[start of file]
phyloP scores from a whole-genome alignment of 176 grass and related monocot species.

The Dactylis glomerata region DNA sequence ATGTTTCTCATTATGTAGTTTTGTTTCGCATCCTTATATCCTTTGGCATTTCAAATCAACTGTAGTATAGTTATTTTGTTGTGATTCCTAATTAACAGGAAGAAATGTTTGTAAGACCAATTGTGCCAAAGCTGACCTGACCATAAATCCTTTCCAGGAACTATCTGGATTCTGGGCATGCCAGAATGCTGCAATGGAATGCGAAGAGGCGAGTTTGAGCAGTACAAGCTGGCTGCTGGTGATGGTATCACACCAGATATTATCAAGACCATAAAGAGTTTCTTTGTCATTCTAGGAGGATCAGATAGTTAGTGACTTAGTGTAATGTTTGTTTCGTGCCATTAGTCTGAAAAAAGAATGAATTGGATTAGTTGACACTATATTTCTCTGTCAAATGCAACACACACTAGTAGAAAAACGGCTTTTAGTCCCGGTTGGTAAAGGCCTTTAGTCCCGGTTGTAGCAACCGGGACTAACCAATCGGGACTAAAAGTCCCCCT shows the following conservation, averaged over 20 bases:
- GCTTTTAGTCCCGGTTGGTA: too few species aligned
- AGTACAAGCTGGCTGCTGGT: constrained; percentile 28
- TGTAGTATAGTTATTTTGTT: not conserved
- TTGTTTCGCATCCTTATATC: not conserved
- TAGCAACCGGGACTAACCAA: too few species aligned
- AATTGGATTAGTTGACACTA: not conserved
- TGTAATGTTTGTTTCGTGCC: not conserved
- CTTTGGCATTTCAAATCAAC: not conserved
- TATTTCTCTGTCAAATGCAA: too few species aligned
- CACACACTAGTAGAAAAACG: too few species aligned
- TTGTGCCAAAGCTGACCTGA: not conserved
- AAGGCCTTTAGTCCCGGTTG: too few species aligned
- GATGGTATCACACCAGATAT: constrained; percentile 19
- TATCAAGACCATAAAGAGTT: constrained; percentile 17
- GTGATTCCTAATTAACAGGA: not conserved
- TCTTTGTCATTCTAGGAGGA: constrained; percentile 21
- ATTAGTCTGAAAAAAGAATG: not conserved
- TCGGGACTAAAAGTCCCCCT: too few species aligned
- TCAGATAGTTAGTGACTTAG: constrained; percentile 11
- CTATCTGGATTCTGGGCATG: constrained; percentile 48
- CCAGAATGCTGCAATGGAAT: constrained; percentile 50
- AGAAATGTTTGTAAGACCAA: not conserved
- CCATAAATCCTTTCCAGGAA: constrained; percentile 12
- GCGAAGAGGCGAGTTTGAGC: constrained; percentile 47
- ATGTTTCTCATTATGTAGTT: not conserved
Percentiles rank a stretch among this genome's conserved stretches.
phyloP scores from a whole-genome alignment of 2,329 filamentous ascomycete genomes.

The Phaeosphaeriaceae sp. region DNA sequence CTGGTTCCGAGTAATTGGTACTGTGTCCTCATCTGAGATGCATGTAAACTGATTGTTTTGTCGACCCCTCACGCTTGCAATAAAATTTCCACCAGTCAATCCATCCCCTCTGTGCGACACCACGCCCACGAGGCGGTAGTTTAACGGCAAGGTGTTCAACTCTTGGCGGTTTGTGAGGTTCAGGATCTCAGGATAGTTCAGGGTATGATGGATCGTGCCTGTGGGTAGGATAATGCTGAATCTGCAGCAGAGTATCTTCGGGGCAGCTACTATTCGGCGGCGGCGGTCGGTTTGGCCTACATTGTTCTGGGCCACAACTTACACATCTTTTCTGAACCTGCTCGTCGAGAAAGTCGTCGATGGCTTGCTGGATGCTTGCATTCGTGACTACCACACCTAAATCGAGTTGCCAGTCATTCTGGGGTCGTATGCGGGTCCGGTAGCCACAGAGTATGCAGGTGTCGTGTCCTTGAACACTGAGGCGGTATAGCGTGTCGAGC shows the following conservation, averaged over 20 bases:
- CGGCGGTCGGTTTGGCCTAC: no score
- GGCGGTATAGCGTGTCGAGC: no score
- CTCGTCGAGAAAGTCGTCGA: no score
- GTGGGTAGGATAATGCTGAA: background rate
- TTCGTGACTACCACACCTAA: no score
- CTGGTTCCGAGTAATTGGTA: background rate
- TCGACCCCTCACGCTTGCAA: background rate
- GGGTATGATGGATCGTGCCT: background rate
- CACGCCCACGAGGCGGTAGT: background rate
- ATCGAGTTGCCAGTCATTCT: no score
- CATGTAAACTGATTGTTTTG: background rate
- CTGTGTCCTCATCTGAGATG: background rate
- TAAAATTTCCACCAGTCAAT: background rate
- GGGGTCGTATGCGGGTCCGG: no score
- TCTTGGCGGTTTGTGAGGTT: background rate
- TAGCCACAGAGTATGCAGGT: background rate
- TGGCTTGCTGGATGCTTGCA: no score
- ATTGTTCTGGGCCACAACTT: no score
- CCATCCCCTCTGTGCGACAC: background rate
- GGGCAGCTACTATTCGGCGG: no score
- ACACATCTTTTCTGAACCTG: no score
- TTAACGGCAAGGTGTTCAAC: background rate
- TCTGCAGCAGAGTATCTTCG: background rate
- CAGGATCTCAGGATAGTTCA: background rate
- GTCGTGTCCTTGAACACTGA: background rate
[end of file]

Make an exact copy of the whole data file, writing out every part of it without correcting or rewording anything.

phyloP scores from a whole-genome alignment of 176 grass and related monocot species.

The Dactylis glomerata region DNA sequence ATGTTTCTCATTATGTAGTTTTGTTTCGCATCCTTATATCCTTTGGCATTTCAAATCAACTGTAGTATAGTTATTTTGTTGTGATTCCTAATTAACAGGAAGAAATGTTTGTAAGACCAATTGTGCCAAAGCTGACCTGACCATAAATCCTTTCCAGGAACTATCTGGATTCTGGGCATGCCAGAATGCTGCAATGGAATGCGAAGAGGCGAGTTTGAGCAGTACAAGCTGGCTGCTGGTGATGGTATCACACCAGATATTATCAAGACCATAAAGAGTTTCTTTGTCATTCTAGGAGGATCAGATAGTTAGTGACTTAGTGTAATGTTTGTTTCGTGCCATTAGTCTGAAAAAAGAATGAATTGGATTAGTTGACACTATATTTCTCTGTCAAATGCAACACACACTAGTAGAAAAACGGCTTTTAGTCCCGGTTGGTAAAGGCCTTTAGTCCCGGTTGTAGCAACCGGGACTAACCAATCGGGACTAAAAGTCCCCCT shows the following conservation, averaged over 20 bases:
- GCTTTTAGTCCCGGTTGGTA: too few species aligned
- AGTACAAGCTGGCTGCTGGT: constrained; percentile 28
- TGTAGTATAGTTATTTTGTT: not conserved
- TTGTTTCGCATCCTTATATC: not conserved
- TAGCAACCGGGACTAACCAA: too few species aligned
- AATTGGATTAGTTGACACTA: not conserved
- TGTAATGTTTGTTTCGTGCC: not conserved
- CTTTGGCATTTCAAATCAAC: not conserved
- TATTTCTCTGTCAAATGCAA: too few species aligned
- CACACACTAGTAGAAAAACG: too few species aligned
- TTGTGCCAAAGCTGACCTGA: not conserved
- AAGGCCTTTAGTCCCGGTTG: too few species aligned
- GATGGTATCACACCAGATAT: constrained; percentile 19
- TATCAAGACCATAAAGAGTT: constrained; percentile 17
- GTGATTCCTAATTAACAGGA: not conserved
- TCTTTGTCATTCTAGGAGGA: constrained; percentile 21
- ATTAGTCTGAAAAAAGAATG: not conserved
- TCGGGACTAAAAGTCCCCCT: too few species aligned
- TCAGATAGTTAGTGACTTAG: constrained; percentile 11
- CTATCTGGATTCTGGGCATG: constrained; percentile 48
- CCAGAATGCTGCAATGGAAT: constrained; percentile 50
- AGAAATGTTTGTAAGACCAA: not conserved
- CCATAAATCCTTTCCAGGAA: constrained; percentile 12
- GCGAAGAGGCGAGTTTGAGC: constrained; percentile 47
- ATGTTTCTCATTATGTAGTT: not conserved
Percentiles rank a stretch among this genome's conserved stretches.
phyloP scores from a whole-genome alignment of 2,329 filamentous ascomycete genomes.

The Phaeosphaeriaceae sp. region DNA sequence CTGGTTCCGAGTAATTGGTACTGTGTCCTCATCTGAGATGCATGTAAACTGATTGTTTTGTCGACCCCTCACGCTTGCAATAAAATTTCCACCAGTCAATCCATCCCCTCTGTGCGACACCACGCCCACGAGGCGGTAGTTTAACGGCAAGGTGTTCAACTCTTGGCGGTTTGTGAGGTTCAGGATCTCAGGATAGTTCAGGGTATGATGGATCGTGCCTGTGGGTAGGATAATGCTGAATCTGCAGCAGAGTATCTTCGGGGCAGCTACTATTCGGCGGCGGCGGTCGGTTTGGCCTACATTGTTCTGGGCCACAACTTACACATCTTTTCTGAACCTGCTCGTCGAGAAAGTCGTCGATGGCTTGCTGGATGCTTGCATTCGTGACTACCACACCTAAATCGAGTTGCCAGTCATTCTGGGGTCGTATGCGGGTCCGGTAGCCACAGAGTATGCAGGTGTCGTGTCCTTGAACACTGAGGCGGTATAGCGTGTCGAGC shows the following conservation, averaged over 20 bases:
- CGGCGGTCGGTTTGGCCTAC: no score
- GGCGGTATAGCGTGTCGAGC: no score
- CTCGTCGAGAAAGTCGTCGA: no score
- GTGGGTAGGATAATGCTGAA: background rate
- TTCGTGACTACCACACCTAA: no score
- CTGGTTCCGAGTAATTGGTA: background rate
- TCGACCCCTCACGCTTGCAA: background rate
- GGGTATGATGGATCGTGCCT: background rate
- CACGCCCACGAGGCGGTAGT: background rate
- ATCGAGTTGCCAGTCATTCT: no score
- CATGTAAACTGATTGTTTTG: background rate
- CTGTGTCCTCATCTGAGATG: background rate
- TAAAATTTCCACCAGTCAAT: background rate
- GGGGTCGTATGCGGGTCCGG: no score
- TCTTGGCGGTTTGTGAGGTT: background rate
- TAGCCACAGAGTATGCAGGT: background rate
- TGGCTTGCTGGATGCTTGCA: no score
- ATTGTTCTGGGCCACAACTT: no score
- CCATCCCCTCTGTGCGACAC: background rate
- GGGCAGCTACTATTCGGCGG: no score
- ACACATCTTTTCTGAACCTG: no score
- TTAACGGCAAGGTGTTCAAC: background rate
- TCTGCAGCAGAGTATCTTCG: background rate
- CAGGATCTCAGGATAGTTCA: background rate
- GTCGTGTCCTTGAACACTGA: background rate